Aran Weight Bumble Beanie – a pattern hack
I recently went suffered an obsession with the Bumble Beanie, a pattern from our second baby book, Max & Bodhi’s Wardrobe. The original design was worked in DK weight yarn, but I was experimenting with colour and yarn combinations from my stash, and wanted to knit the pattern even more quickly, in worsted & aran weight yarns. I mean, Neve was on her way, I had to knit fast right?!
ARAN weight Bumble Beanie – pattern adjustment details
Cast on 56 (64, 72, 80, 88, 96) sts for newborn (baby, toddler, child, adult SM, adult L) sizes. I worked on 4.0mm needles for the brim, and 6.5mm at the slip-stitch pattern, for a finished gauge of 17.5 sts & 24 rounds / 4”. With this chunkier gauge and fabric, I’d suggest knitting 1/2” to 1” longer than called for in the pattern before decreasing. With the adjusted cast-on numbers, you’ll setup to decrease by working [[k1, p1] 7 (8, 9, 10, 11, 12) times, PM] around in order to divide the work into 4 sections.
While knitting many and various aran-weight bumble hats, I also tried a few other modifications, in each case these work for single-round stripes (and would work in a single colour too but it may be less striking). To create a slipped-stitch cross detail at the crown (as shown on the left above) is quite simple – just slip the CC decrease stitches from the previous round.
To insert a panel of garter stitch, which is quite beautiful in single-round stripes, adjust the pattern as follows:
Round 1, in CC: k1, p11 (13, 15, 17, 19, 21), k1, sl1, PM, then work in pattern (per bumble beanie Round 1) to end
Round 2, in MC: sl1, k11 (13, 15, 17, 19, 21), sl1, p1, SM, then work in pattern (per bumble beanie Round 1) to end
And then, when you decrease, in this first quarter section of the hat, you’ll work:
on CC rounds: ssk, purl to 3 sts before marker, k2tog, sl1, SM, then work in pattern (per bumble beanie decrease Rounds 1 or 3) to end
on MC rounds: sl1, knit to 2 sts before marker, sl1, p1, SM, then work in pattern (per bumble beanie decrease Rounds 2 or 4) to end
experimenting with yarn combinations
Bumble a great pattern for self-striping yarns, like Noro Kureyon and Silk Garden. When you use the self-striping yarn as the MC, the colour changes are broken up and made more subtle by the single-colour CC dots. When you use the self-striping yarn as the CC, the rainbow of dots stands out against a solid-colour background.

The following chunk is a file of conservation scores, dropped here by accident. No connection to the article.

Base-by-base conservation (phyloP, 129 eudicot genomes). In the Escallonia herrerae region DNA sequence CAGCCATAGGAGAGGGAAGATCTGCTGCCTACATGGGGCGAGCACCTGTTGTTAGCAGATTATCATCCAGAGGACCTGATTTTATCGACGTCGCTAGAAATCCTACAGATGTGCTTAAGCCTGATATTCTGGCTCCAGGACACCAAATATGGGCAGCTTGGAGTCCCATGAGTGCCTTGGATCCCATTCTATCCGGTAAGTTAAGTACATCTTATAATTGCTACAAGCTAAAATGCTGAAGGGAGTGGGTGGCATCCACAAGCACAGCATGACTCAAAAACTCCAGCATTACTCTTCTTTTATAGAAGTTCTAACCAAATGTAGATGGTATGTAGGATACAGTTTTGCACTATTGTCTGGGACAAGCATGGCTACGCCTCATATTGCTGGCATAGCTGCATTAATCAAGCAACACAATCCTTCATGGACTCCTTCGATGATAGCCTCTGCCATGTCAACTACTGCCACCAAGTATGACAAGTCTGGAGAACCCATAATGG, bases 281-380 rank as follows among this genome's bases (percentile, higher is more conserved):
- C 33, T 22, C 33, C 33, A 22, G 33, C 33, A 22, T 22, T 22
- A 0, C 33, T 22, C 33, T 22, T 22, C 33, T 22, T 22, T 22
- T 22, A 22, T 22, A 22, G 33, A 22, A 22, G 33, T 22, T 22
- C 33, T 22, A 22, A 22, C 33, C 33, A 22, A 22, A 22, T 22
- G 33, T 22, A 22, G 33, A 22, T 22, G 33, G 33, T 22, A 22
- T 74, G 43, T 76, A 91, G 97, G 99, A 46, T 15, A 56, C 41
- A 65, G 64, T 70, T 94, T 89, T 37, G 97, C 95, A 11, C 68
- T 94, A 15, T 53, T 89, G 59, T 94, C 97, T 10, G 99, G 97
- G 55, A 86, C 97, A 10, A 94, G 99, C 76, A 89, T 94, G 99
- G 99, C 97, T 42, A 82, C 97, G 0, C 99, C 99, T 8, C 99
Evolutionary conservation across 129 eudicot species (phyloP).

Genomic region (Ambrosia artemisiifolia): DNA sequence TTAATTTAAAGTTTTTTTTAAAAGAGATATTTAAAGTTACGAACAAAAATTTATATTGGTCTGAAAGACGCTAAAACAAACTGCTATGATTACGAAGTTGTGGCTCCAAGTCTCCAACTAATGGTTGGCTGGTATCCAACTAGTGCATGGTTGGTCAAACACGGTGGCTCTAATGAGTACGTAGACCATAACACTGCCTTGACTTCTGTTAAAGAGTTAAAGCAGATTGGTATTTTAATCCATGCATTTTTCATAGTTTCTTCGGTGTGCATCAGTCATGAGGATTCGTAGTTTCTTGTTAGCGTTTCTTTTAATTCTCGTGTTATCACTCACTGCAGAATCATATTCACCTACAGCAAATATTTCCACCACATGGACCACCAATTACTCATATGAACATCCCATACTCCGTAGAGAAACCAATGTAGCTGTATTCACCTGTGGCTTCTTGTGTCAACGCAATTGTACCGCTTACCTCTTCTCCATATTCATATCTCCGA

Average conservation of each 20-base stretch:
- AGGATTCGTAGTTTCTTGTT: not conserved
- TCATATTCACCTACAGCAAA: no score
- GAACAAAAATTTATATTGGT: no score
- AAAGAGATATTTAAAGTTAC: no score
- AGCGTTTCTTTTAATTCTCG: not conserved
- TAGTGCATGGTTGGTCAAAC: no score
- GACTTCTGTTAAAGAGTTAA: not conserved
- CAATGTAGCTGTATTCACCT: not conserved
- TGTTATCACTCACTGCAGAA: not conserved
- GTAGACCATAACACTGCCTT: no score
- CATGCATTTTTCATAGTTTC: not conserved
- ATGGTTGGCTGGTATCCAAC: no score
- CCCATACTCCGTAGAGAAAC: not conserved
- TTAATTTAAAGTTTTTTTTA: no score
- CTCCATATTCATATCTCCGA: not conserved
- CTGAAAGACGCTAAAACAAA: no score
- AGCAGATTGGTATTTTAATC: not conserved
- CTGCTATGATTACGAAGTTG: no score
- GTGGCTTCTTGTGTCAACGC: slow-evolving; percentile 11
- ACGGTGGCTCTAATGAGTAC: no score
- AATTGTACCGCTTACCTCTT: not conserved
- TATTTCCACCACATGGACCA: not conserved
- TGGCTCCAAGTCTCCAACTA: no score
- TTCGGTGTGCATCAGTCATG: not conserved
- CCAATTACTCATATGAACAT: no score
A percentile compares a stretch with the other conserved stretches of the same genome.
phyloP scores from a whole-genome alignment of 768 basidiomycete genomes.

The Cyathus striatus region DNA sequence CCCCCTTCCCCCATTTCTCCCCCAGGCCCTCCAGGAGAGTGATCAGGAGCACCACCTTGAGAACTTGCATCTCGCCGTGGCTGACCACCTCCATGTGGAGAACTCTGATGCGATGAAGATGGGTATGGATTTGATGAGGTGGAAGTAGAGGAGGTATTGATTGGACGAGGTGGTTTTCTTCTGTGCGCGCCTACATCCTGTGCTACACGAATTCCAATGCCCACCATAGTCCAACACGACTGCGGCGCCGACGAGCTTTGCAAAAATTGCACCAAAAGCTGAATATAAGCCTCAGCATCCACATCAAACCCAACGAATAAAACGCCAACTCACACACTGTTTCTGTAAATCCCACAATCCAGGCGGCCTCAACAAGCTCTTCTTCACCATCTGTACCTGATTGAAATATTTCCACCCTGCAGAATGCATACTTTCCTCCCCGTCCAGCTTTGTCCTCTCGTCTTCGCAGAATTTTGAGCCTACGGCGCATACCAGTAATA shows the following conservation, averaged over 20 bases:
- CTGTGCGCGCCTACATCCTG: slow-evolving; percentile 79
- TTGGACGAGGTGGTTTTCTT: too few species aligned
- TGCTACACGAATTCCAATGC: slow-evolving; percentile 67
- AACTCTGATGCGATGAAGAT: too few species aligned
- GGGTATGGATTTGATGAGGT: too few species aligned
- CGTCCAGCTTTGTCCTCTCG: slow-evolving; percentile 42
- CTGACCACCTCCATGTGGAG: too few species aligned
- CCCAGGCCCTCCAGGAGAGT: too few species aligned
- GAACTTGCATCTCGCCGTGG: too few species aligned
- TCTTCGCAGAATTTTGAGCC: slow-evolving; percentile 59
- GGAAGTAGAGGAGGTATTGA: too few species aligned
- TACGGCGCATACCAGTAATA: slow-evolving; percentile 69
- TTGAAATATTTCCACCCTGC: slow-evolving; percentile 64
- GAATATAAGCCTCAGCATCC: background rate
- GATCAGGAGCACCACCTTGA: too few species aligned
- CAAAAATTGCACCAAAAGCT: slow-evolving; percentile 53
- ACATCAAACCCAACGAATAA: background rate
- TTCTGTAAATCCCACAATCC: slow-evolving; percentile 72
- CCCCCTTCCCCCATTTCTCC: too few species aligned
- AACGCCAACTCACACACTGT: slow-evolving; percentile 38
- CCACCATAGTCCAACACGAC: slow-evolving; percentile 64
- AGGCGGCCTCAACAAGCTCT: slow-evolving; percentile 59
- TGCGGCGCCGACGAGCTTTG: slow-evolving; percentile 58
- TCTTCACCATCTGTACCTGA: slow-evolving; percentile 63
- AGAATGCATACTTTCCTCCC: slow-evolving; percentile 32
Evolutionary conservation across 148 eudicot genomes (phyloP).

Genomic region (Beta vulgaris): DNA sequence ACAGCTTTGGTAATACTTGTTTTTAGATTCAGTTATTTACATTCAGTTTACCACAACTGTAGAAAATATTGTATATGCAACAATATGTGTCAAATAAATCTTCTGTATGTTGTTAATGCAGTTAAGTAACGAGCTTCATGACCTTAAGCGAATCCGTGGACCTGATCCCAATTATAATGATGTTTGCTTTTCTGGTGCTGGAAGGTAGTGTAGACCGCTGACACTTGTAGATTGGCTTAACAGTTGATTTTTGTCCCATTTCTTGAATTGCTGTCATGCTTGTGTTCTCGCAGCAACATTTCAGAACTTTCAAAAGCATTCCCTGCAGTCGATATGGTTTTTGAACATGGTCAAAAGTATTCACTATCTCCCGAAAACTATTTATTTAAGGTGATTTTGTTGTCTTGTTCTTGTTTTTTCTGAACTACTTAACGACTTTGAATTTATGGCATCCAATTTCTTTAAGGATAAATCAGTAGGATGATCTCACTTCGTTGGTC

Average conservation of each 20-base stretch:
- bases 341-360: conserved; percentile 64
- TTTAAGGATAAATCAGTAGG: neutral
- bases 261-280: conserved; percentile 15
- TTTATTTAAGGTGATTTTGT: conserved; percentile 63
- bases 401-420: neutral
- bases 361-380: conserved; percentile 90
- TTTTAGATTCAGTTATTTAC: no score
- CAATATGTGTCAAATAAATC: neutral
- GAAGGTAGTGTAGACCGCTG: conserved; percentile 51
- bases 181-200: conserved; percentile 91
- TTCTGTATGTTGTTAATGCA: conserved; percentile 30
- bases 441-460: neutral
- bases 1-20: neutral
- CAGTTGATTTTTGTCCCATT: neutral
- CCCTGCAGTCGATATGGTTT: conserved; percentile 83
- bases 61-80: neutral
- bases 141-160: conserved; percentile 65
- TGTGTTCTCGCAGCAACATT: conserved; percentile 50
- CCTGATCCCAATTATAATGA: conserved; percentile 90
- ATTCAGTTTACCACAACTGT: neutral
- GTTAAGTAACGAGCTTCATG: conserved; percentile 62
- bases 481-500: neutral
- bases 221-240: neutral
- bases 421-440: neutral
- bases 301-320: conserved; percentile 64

I also love the effect of using tweeds and heathers together, for a softer and more rustic effect. I bet it would also work nicely to use a variegated hand-paint for the MC and a solid for the CC ‘dots’, to break up any colour pooling and make the hand-paint more subtle.
To make things even more interesting, in some of my hats I held a strand of a lace-weight silk/mohair alongside either the MC or the CC. This created a fabulous halo and sparkle in the finished fabric, and could be used to unify the colour across a high-contrast self-striping colourway.
do you find it hard to match your stash yarn with patterns?
We also have a tutorial on how to adjust patterns to work at a different gauge than called for – this can help when you have yarn that you love, and a pattern you love, but they don’t match up perfectly in terms of gauge. Here at Tin Can Knits we’re making 2016 The Year to Learn Something New, and bringing you excellent new tutorials that we hope will inspire you to learn new skills! Get our excellent email updates, and share in the chat on your favourite social spot:
Other simple patterns just begging to be ‘hacked’